Why The Glenlee To Tongland Pylon Project Should Interest Everyone Living In Dumfries & Galloway

Dumfries & Galloway has many ongoing energy infrastructure schemes whether it is electricity transmission or wind farms. A local group called Galloway Without Pylons are concerned that the region has the UK’s highest proportion of connected renewable electricity generation, relative to it’s own demand for energy.

Paul Swift from Galloway Without Pylons told DGWGO “Without getting into politics or the benefits of intermittent renewables I would say that D & G already has its fair share of wind farms and if the government wants more then they need to distribute them throughout Scotland on a more equitable basis. A raft of wind farm applications are in the pipeline for our area and with recent government announcements they are likely to increase at a greater rate.
To protect the environment and ecology of Dumfries & Galloway we all need to make a stance and a good place to start is with a plea to the government to underground the Glenlee to Tongland Pylon Project. (Part of Scottish Power Energy Network’s KTR Project)
The proposed line goes over or close to the road from New Galloway to Newton Stewart (Queensway), Stroan Loch/Viaduct, Otter Pool, Raiders Road, Bennan, Slogarie and Laurieston Forests, Kenick Burn, the magnificent beech avenue on the C13 road from Laurieston to Gatehouse of Fleet and open farmland near Nielson’s monument south of the Red Kite Feeding Station.”


Paul continues “Many birds will be impacted including Nightjars, Golden eagles, Osprey, Goshawks and Red kites. We are also very concerned about otters, squirrels, pine martens, bats, great crested newts and toads. It’s not only the pylons going through the Galloway Forest Park that is a problem, it’s also the devastation that will be caused by the possibility of 5 year’s of construction traffic on the narrow roads and lanes. Not forgetting the many tracks that will be cut into the landscape for access to erect the pylons. Swathes of forest and ancient woodland will be cut down for access and an 80metre wayleave will run for 32.5 km.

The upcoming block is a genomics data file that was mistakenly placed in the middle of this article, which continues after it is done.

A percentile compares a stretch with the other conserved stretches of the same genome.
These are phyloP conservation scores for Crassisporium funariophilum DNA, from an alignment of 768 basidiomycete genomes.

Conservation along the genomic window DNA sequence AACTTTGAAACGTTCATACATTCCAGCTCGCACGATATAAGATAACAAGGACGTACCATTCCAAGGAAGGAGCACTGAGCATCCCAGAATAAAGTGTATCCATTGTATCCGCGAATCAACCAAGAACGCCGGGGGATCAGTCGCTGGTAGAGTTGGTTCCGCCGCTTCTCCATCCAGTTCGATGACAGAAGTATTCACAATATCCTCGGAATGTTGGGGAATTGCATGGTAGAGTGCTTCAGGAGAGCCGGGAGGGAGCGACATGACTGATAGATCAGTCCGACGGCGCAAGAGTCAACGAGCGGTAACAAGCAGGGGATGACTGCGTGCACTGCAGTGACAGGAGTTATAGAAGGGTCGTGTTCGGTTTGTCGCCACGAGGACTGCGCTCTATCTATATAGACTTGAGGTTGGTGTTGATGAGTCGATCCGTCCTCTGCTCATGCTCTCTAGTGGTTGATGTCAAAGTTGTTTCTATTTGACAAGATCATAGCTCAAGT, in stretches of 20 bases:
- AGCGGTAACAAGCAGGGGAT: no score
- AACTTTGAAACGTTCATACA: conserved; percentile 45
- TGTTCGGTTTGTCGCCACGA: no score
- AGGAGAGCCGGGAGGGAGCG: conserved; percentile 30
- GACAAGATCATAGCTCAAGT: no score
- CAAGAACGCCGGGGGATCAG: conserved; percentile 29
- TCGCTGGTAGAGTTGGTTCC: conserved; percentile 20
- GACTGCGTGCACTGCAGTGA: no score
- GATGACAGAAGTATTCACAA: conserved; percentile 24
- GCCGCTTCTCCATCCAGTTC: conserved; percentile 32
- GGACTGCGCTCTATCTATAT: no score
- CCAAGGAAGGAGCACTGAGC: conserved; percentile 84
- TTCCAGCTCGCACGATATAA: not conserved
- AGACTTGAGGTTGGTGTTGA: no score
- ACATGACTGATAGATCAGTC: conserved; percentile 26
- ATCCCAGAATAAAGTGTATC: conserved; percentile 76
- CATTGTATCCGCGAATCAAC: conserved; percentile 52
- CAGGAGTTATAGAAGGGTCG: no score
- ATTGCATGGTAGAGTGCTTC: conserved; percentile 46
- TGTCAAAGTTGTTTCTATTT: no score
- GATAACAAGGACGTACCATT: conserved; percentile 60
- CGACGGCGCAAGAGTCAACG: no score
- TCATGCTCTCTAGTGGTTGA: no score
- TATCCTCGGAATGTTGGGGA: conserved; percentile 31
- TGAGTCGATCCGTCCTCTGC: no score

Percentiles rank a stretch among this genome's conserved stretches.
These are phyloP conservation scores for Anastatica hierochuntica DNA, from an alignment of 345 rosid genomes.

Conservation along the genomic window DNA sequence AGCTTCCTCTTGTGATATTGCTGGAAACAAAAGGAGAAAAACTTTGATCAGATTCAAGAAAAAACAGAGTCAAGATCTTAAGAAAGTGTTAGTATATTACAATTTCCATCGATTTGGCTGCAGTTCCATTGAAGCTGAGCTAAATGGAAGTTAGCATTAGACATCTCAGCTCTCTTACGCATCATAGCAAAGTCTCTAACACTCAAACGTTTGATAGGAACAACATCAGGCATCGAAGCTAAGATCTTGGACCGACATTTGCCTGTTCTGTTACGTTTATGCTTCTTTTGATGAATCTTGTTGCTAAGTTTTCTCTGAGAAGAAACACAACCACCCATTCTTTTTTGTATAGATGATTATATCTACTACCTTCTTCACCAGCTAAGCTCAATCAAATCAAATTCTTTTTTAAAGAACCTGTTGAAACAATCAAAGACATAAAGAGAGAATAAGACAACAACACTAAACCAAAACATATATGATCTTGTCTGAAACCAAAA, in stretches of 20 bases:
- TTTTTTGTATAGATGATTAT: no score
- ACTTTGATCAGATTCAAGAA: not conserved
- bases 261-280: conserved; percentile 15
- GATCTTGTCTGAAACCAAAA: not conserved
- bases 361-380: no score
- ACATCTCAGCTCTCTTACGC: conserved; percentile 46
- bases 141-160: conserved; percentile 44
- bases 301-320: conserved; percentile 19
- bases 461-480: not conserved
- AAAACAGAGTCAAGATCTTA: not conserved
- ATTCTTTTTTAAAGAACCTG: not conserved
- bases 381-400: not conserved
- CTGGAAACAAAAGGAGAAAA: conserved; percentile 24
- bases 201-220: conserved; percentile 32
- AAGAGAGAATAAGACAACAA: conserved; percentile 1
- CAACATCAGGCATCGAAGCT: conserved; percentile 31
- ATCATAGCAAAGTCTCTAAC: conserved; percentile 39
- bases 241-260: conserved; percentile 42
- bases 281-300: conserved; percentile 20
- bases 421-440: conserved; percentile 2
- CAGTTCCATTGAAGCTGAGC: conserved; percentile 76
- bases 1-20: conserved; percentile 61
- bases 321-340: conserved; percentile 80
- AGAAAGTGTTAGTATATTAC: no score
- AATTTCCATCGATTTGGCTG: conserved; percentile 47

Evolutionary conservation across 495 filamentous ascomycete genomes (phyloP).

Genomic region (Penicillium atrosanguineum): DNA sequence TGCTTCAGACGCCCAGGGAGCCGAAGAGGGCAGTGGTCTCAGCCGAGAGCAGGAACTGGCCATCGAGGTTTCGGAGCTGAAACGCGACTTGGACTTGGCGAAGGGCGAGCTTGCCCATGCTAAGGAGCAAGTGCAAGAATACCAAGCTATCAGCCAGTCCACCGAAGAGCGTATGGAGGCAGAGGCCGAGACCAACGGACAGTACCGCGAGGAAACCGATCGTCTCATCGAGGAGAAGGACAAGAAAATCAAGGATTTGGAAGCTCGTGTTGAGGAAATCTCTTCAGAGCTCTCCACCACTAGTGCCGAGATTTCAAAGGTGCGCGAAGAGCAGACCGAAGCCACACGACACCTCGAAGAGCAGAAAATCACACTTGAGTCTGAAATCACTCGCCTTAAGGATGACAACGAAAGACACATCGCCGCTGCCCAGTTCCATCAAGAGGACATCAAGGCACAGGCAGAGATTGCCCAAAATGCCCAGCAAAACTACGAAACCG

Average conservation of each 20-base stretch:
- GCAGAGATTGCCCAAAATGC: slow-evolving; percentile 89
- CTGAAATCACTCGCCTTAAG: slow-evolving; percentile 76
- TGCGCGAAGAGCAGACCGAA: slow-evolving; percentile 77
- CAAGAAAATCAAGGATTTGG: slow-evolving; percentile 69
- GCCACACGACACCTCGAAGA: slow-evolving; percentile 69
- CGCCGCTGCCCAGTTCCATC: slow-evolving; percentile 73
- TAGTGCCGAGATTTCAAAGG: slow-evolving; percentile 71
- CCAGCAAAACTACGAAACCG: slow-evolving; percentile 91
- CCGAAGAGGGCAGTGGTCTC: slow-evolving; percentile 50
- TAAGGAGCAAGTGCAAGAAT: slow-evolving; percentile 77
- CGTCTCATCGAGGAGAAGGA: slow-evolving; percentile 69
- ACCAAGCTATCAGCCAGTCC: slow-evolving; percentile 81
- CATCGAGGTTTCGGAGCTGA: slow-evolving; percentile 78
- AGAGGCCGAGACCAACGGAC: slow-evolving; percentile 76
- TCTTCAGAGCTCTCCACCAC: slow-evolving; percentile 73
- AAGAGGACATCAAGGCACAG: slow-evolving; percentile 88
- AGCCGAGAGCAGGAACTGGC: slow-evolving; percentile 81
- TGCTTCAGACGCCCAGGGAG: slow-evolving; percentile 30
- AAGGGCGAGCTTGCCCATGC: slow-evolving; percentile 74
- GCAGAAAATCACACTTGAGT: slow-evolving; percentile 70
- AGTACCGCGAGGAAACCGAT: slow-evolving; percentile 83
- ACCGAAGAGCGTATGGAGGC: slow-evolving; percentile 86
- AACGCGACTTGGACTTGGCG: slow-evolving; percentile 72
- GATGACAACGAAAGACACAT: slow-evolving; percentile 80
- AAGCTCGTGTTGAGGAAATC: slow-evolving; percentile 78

SPEN state that “It is acknowledged that the underground option is technically feasible and, on balance, environmentally preferable having regard to landscape and visual as well as forestry impacts”.


Paul also said “It’s a question of money and we feel that Dumfries & Galloway is worth the extra for the people who work and play in the area, the thousands of tourists who visit each year and for its precious wildlife.”


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